Reviewed By: Tim Emmerich

Computer Platform: PlayStation
Produced by: South Peak Interactive
Price Range: $35
ESRB Rating: Everyone

Genre: Racing
Christian Rating: 4 of 5
   ((slightly offensive)
Gameplay: 4 of 5
Violence: 5 of 5
Adult Content: 4 of 5
   (barely present)

Screenshot from opening of 'Dukes of Hazzard II: Daisy Dukes it Out'
For Christians, this racing game does incorporate some violence (Luke can shoot dynamite arrows and you can crash your car into others). But not much bad language ("Dang it" may be the worst). The ladies (Missy & Daisy) are wearing skimpy outfits, but about the same if you watched the classic TV show.

Thankfully, Bo, Luke, Waylon Jennings & Daisy's voice are the genuine article. Others may be as well. (In the first Dukes game, Bo's voice was noticeably done by a stand-in).

Shepherd's Staff rates this game as Acceptable Shepherd's Staff rates "Dukes of Hazzard: Daisy Dukes It Out" as Acceptable.

In single player mode, you complete missions. After completing each mission, you are rewarded with a mini-movie that furthers the story line and leads into the next mission. This gives the feeling of being in a real Dukes of Hazzard TV episode. And you aren't just limited to driving the General Lee for each mission! There is quite a variety of vehicles you get to control including Daisy's Jeep named Dixie and Uncle Jesse's truck.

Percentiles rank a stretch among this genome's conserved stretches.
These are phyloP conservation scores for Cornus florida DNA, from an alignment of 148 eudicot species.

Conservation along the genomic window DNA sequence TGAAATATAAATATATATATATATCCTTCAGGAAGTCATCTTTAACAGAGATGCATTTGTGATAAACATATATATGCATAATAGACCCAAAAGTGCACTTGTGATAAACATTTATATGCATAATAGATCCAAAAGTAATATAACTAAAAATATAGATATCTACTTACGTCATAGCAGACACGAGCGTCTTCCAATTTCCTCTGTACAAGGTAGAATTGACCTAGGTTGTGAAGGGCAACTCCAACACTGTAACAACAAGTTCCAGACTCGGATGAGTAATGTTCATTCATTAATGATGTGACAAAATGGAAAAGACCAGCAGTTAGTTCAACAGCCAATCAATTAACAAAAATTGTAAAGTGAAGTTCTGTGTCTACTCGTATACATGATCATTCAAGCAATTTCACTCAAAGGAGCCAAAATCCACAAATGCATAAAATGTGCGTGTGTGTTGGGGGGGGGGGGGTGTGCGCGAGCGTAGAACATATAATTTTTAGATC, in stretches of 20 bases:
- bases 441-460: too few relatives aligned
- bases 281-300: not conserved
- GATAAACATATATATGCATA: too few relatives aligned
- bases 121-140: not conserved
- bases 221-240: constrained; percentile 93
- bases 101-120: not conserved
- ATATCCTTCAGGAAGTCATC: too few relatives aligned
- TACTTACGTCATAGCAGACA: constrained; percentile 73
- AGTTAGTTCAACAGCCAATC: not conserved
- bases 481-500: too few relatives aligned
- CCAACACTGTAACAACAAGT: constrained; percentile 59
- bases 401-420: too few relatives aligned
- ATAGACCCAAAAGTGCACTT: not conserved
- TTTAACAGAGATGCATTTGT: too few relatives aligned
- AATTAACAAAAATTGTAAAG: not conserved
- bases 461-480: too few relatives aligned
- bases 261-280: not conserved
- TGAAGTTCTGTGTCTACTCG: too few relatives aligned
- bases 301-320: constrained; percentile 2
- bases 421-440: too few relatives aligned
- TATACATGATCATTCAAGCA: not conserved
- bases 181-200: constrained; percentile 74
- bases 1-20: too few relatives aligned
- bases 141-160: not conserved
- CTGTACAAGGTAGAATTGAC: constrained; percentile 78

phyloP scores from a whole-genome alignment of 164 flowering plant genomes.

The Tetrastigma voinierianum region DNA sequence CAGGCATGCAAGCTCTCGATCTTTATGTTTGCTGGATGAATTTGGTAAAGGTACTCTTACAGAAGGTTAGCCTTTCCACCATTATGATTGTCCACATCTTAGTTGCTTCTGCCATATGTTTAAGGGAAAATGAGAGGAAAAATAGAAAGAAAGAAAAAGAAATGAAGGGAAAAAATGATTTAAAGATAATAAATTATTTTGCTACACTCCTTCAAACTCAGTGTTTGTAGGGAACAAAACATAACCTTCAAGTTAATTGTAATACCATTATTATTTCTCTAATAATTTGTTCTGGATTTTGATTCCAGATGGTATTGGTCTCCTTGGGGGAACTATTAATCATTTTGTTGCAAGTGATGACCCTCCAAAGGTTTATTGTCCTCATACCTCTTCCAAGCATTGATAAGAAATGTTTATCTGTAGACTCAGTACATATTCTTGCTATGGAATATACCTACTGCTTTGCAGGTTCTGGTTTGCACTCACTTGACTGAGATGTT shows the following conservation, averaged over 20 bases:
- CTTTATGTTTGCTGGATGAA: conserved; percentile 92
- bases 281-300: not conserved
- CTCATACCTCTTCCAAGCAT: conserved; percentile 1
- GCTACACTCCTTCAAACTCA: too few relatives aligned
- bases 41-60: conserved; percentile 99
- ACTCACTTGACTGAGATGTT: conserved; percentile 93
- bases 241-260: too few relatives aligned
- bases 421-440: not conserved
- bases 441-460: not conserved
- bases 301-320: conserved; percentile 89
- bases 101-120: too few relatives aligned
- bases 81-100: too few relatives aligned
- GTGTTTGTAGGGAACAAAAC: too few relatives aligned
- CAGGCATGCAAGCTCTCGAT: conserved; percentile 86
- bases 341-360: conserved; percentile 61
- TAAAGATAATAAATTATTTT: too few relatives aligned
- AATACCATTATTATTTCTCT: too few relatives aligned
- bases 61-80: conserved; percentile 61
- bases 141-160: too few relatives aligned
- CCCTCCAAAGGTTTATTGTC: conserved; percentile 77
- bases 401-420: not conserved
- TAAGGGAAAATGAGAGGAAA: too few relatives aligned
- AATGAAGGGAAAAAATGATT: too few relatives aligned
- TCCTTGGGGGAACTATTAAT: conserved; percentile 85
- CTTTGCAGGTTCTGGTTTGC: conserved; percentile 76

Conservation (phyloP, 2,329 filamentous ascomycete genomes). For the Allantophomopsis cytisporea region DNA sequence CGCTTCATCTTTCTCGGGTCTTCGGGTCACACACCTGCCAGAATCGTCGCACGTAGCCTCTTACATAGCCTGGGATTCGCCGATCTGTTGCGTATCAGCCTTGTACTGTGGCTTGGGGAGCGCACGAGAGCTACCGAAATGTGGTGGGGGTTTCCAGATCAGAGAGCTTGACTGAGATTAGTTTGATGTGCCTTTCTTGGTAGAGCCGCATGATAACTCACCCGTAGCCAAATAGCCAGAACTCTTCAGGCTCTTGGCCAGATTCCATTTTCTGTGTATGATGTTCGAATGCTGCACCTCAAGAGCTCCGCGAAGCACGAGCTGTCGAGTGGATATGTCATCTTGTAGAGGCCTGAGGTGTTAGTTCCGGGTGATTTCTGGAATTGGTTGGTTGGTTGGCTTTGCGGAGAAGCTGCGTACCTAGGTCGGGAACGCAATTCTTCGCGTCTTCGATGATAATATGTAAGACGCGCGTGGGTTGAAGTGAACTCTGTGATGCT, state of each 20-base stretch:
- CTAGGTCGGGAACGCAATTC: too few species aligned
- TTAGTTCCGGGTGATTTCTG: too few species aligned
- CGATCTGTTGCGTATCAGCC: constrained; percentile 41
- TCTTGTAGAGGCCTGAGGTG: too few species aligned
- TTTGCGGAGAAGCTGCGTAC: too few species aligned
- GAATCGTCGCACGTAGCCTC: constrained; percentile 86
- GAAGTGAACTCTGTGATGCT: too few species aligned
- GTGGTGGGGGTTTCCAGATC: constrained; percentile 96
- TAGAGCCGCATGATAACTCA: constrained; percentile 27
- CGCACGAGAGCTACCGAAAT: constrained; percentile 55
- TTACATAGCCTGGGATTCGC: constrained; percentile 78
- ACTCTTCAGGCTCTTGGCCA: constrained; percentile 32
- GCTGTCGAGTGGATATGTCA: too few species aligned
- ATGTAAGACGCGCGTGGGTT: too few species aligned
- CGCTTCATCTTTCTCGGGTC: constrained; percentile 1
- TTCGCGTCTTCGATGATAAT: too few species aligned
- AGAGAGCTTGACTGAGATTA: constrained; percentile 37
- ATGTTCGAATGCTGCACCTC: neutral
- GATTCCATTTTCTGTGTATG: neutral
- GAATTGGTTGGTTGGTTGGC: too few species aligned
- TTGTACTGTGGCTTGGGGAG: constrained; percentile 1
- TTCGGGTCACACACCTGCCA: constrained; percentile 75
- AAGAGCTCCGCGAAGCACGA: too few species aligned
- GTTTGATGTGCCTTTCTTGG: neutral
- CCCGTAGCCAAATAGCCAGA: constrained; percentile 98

There are 18 Missions. Enough to keep you busy for hours. And some of them are easy while others are downright frustrating. Like Uncle Jesse's truck leaking oil and you needing to pick up some as you are driving along at 80+ miles per hour!

Screenshot from 'Dukes of Hazzard II: Daisy Dukes it Out' You can change the controls, enable vibrate features and even adjust your screen. Thankfully, there is a save function although you have to return to the main menu to take advantage of it. Real-life physics is thrown out the door as the General Lee can take a LOT of damage before it stops. Wait, that's just like the television show!

For two-player, you have a variety of choices like demolition derby, racing, or jug run.

All in all, the graphic engine is much improved over the first game. There is enough storytelling to keep you engaged. Before long, you and the kids will be saying “Yee-haw” as you do your jumps.

When playing single player, be sure to save after each time you complete a mission! Go back to the Main Menu and save (Options->Memory Card->Save).

In conclusion, an enjoyable game acceptable for Christian families. Make it more fun by playing it as a family.

Year of Release—2000

Disclaimer: The opinions expressed in this Christian Spotlight review are those of the reviewer (both ratings and recommendations), and do not necessarily reflect the opinions of Films for Christ or the Christian Answers Network.

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